Everything ends badly. Otherwise it wouldn't end. Not sure who said that, but I've been feeling it for days. When our Corner High School basketball team lost in the area semifinals the other night, buried in a blizzard of 3s, it didn't just mean the end of another season. For my older son and his four fellow seniors, it meant the end of their high school basketball careers.
After four years of high school ball, two years of middle school ball, years and years of park ball and travel ball before that, now what? That ball has been bouncing in our family room, kitchen, bedrooms, garage, basement, driveway and backyard for so long, taking the air out of it for even a moment deflates my soul.
The final horn set loose a cascade of unpleasant, unwelcome emotions. Sadness at the cruel finality of it all. Emptiness at the thought of no more gameday and postgame Instagram and Facebook posts, no more nights on the mike introducing the starting lineups, no more family drives to hurry to the afternoon JV games to watch our younger son and his friends. At least for this season.
The only thing standing between me and a serious postseason funk has been a conflicting, welcome feeling - a sense of appreciation deeper than any I've felt before. Despite the usual injuries, illnesses and woulda coulda shouldas that contributed to the annual grind, the players, coaches and family members got to experience a season unlike any other.
They got to play. We got to watch. COVID-19 be damned.
Several members of our basketball family were touched directly by the coronavirus, me among them. Senior Night took place the third week in January - after the head coach came out of quarantine - not at the final home game in February, to make sure we had a Senior Day. The Thanksgiving and Christmas tournaments were canceled, as were other regular-season games, all because of the pandemic. Crowds were reduced to a fraction of normal capacity, blunting home-court advantage (as well as home-game ticket and concession revenue).
And still our Varsity Boys played 25 games. On 25 nights over four months, we gathered at remote locations in Jefferson, Walker, Blount, Fayette and Morgan counties to watch our kids do something that meant something - to them and to us. None of us will remember the final scores or the final record for long, but we'll all take away plenty of memories to sustain us from all four of our teams. Like stirring comebacks by the 9th Grade Boys and the Varsity Girls. And the day the JV Boys capped their season on the road by playing the last 2 ½ quarters with only four players thanks to injuries and, against all odds, winning the game.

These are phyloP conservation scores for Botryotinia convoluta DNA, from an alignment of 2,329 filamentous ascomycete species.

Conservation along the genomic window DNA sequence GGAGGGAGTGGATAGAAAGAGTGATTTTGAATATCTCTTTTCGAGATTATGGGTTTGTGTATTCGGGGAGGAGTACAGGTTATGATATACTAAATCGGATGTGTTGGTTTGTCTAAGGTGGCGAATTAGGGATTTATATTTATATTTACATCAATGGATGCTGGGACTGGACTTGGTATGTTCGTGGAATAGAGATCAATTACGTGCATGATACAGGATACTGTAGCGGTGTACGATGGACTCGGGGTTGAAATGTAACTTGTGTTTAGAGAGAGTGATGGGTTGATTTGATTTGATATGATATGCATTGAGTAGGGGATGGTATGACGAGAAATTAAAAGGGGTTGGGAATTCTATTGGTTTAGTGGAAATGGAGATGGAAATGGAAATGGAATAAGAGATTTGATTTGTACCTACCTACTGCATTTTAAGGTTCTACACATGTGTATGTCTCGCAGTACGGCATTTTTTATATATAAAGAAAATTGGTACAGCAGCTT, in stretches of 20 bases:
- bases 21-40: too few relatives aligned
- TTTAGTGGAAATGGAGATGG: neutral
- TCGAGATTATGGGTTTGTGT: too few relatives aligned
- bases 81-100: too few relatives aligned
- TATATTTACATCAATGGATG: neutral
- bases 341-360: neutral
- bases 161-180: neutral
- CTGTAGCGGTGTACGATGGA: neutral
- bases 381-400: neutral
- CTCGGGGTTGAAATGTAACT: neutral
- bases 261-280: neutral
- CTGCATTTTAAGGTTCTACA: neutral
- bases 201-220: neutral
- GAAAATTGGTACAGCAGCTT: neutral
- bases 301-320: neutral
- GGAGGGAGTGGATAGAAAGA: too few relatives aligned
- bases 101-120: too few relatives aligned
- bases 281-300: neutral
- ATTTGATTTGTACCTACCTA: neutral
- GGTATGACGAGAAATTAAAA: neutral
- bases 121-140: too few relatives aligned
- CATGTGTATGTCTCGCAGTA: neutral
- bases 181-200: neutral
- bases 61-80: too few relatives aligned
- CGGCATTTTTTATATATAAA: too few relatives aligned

My younger son, Kanon, was one of our Fantastic Four. Ten days later, think he's still a little gassed.
Appreciate all our players and teams, but there's a special place in my heart for the Varsity Boys, especially the five seniors, and not just because one of them is my older son, Kaiser. I coached all five of them in basketball or baseball or both through the years, watching them grow into young men who don't need a ball in their hands to do good things. But they did do some special things in uniform, giving us plenty of snapshots to frame: Skyler rocketing into the passing lane for steals; Jackson snatching a "Gimme That!" blocked shot; Mason punctuating his treys with bow and arrow, Tyler going three to the dome; Kaiser making like Sharife Cooper, speeding through traffic to the goal.
We have these moments and memories because Steve Savarese, Alvin Briggs and the Alabama High School Athletic Association found a way to make this season possible. They followed facts, not fear, establishing sound guidelines and best practices along with local and state governments, and we tried to comply. We bought tickets online, which was a challenge given the limited allotments. We wore masks and distanced ourselves, on the sideline and in the stands. No matter the obstacle or inconvenience, we dealt with it. We made a season happen, and we made it through - together.
There was misguided and uninformed speculation early on that the AHSAA would cut basketball season short once football season was complete, this being football country and all, but anyone who trafficked in that gossip didn't know Savarese or Briggs or Ron Ingram. Like Greg Sankey and company in the SEC, those gentlemen and their AHSAA colleagues are all about doing everything in their power to give young men and women in this state the opportunity to compete.
In the season of COVID, they gave the high school basketball teams in our little corner of the world and all across the state that opportunity. Even though our nets have stopped dancing as other teams chase those "blue maps" reserved for state champs, this basketball dad refuses to be mad. Our seniors got their last dance. For that, I'll forever be grateful and glad.